A new study shows how governments’ emergency aid response is influenced by the news media and politicians’ publicity concerns.
The most vulnerable communities are being pushed deeper into poverty with each climate-related disaster. Part of the problem is that government aid helps the wealthiest people most.
Politicians have more incentive to react to current climate disasters, but more investment is needed in preparing for future problems.
Four years after Hurricane Maria wreaked havoc on Puerto Rico, federal money to rebuild its electricity system is finally about to flow. But it may not deliver what islanders want.
Aid workers are struggling to help Haitians with the latest devastating earthquake. A professor of disaster reduction assesses lessons learnt from the last one in 2010.
When presidents are seeking reelection, federal aid comes more often and more quickly.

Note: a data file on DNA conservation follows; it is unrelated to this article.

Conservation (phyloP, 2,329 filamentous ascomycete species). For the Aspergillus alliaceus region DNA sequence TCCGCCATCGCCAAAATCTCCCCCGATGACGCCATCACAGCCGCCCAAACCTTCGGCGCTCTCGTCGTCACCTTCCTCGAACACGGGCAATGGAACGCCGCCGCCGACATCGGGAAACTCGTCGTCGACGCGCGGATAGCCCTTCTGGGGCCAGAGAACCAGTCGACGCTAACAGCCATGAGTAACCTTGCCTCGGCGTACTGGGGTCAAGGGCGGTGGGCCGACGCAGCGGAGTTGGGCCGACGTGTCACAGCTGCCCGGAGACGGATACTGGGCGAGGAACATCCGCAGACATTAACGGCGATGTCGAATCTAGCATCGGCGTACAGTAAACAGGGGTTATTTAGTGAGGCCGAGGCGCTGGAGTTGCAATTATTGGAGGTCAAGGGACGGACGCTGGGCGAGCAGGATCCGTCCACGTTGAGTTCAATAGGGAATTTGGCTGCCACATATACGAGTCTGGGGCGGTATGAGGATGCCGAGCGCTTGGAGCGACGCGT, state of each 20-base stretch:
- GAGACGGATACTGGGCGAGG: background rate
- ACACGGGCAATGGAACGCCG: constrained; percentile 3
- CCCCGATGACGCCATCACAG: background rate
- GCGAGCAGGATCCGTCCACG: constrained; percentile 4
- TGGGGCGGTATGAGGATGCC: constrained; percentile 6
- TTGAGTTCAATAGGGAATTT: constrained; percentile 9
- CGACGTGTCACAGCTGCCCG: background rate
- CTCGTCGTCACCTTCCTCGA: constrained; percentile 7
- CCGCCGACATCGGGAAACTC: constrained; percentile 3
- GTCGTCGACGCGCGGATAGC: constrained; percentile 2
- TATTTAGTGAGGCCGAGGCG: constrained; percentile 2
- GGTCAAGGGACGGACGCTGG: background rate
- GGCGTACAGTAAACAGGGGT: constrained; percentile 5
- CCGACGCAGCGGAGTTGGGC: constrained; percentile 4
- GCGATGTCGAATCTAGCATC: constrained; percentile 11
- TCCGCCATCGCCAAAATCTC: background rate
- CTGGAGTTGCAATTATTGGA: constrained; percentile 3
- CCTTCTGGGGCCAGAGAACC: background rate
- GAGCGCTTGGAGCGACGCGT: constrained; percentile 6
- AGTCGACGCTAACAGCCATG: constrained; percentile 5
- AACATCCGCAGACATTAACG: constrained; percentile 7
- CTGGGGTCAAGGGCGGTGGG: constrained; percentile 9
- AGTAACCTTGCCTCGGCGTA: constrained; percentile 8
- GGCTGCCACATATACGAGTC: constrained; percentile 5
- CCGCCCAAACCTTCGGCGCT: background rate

The Trump White House questioned the value of foreign aid and neglected policies related to helping low-income countries. But US aid had already needed improvement.
Months after Typhoon Washi tore through the Philippines in 2011, relocated residents were moving into newly built housing. They soon began modifying and extending homes that didn’t meet their needs.
More effort must go into building synergies between emergent local efforts and the government response.
We’ve set up a single point of contact for foreign disasters, we could do if for Australian disasters as well.
Donated goods often not only fail to help those in actual need but cause congestion, tie up resources and further hurt local economies.
Trump has repeatedly misconstrued the territory as not being part of the United States. But it is.
The $4 billion that foundations are pledging to spend within five years amounts to less than 1 percent of what businesses and governments spend on global warming every year.
Donations to relief efforts tend to dry up within a few months.
Shattered by powerful back-to-back earthquakes, Mexico is facing daunting damages across six states. Now Chiapas and Oaxaca, the country’s two poorest states, which were hit first, fear neglect.